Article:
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Kauai’s Kunimura longtime advocate for childhood education

    Phyllis Kunimura dined with President Jimmy Carter. She was a guest at a dinner with the former first lady of the Philippines, Imelda Marcos.

LIHUE >> She dined with President Jimmy Carter. She was a guest at a dinner with the former first lady of the Philippines, Imelda Marcos. She escorted Sen. Bob Dole on a helicopter ride around Kauai and she guided Prince and Princess Hitachi from Japan on island tours.

It was all a very busy time for Phyllis Kunimura.

But Kunimura hasn’t slowed down since her days as an advocate of early childhood development and her responsibility as the wife of Tony Kunimura, who served as Kauai’s mayor during the 1980s and as a state legislator during the 60s and 70s.

“He was a very active and colorful man,” Kunimura remembered of her late husband. “Very charismatic with children and adults.”

They were quite the power couple, with Kunimura right in step with her husband the entire time. During those busy years, she traveled to Beijing to attend the inaugural International Early Childhood Development Conference in the early 90s.

Between her 34 years as a politician’s wife; more than 30 years as a kindergarten teacher and 26 years as the owner of a Kapaa preschool, Kunimura maintains high visibility on Kauai in the early education circuit.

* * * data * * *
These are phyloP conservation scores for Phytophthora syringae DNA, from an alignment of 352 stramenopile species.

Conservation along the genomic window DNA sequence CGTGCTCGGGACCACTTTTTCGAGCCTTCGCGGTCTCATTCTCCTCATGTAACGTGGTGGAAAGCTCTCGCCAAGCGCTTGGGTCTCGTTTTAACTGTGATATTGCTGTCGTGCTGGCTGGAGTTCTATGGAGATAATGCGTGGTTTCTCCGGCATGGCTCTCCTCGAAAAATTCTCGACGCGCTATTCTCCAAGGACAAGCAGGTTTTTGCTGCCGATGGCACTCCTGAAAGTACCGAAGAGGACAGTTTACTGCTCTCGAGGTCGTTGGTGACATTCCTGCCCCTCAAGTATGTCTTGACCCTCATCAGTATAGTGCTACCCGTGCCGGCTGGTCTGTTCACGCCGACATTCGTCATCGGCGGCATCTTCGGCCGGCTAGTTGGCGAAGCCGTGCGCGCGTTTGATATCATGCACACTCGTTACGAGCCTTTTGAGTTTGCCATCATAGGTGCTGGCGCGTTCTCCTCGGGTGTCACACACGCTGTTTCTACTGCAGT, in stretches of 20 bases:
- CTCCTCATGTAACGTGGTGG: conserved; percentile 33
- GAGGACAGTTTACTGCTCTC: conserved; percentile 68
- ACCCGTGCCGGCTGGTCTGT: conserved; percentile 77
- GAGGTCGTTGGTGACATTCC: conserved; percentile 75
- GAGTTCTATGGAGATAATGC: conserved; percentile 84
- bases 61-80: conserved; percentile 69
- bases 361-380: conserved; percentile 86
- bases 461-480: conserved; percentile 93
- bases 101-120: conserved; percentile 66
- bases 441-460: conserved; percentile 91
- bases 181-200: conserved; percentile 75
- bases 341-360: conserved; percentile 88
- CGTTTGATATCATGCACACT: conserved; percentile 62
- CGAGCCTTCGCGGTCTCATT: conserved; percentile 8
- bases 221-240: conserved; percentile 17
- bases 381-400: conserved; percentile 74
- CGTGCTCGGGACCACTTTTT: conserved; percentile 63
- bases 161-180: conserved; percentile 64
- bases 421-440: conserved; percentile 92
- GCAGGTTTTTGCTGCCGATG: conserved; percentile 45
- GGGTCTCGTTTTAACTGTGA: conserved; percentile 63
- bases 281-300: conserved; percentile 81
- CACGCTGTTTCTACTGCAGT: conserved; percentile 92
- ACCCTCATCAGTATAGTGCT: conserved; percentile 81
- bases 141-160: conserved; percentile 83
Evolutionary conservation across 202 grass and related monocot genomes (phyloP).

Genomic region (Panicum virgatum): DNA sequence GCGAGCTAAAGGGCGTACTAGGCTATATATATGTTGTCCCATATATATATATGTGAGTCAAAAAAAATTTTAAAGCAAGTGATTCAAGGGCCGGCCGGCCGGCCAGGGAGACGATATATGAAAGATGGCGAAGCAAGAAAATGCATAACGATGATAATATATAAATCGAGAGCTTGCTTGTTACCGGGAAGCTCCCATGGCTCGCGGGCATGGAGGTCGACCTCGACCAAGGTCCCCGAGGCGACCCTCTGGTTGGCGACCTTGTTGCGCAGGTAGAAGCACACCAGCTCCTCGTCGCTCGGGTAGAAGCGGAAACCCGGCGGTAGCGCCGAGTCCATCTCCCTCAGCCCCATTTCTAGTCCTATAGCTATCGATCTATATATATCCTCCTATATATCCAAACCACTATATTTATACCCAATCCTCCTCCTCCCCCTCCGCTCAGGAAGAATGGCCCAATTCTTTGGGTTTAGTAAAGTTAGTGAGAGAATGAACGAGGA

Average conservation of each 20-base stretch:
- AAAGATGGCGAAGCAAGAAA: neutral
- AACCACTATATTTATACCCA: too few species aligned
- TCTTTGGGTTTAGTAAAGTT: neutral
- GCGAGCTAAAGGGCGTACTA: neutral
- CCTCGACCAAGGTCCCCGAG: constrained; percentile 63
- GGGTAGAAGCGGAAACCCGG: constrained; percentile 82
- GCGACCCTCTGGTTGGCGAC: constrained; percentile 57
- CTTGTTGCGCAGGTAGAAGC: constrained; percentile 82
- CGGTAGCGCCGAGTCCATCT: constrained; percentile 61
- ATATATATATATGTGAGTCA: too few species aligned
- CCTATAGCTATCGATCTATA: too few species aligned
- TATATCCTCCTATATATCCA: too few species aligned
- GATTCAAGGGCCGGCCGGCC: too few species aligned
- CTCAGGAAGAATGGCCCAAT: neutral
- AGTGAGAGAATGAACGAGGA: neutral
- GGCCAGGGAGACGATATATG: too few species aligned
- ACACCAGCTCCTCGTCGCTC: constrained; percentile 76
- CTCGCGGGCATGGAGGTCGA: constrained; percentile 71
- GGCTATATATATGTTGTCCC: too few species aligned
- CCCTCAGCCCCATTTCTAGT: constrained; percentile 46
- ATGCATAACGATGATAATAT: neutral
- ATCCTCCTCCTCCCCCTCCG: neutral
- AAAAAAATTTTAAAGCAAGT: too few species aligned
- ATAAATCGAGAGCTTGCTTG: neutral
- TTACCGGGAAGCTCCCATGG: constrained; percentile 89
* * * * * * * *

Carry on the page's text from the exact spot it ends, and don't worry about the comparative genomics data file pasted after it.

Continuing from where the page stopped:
“I’ve seen generations change,” said Kunimura, who oversees 81 keiki enrolled in her K.I.D.S preschool. “I’ve seen parenting styles change. It seems like parents are so much more fear based today. If a child gets dirty, the kids want to run to mommy and she wants to wrap them in a bubble.”

That is why she is an advocate of classes where parents can learn how the brain is developed.

“The more they understand, for example, that playing in the dirt helps build up their immune system for when a cold comes around, the better off their children will be,” Kunimura said.

She is a believer in the importance of stimulating the left and right hemispheres of the brain.

“For me, I look at everything, whether it is a bump, it’s usually a need and I try to see what that need is — whether it’s education or politics — see what you can actively do,” Kunimura said.

She’s testified several times before the state legislature about topics including the need for creative programs to stimulate brain activity. But it’s not just in politics or the classroom where she’s made an impact.

The Poipu resident co-founded the popular Koloa Plantation Days 29 years ago and is an avid painter, where a couple of her pieces are part of the permanent collection at the Hawaii State Foundation on Culture and the Arts. Created on Kauai, one is a close-up view of the Kapaa Wine and Liquor store and the other is a close up of St. William Church in Hanalei. She loves to mix history with art.

“It’s important to know our foundation and where we came from,” Kunimura said. “Whether it’s your family, your community that you live in or the island. It’s important.”

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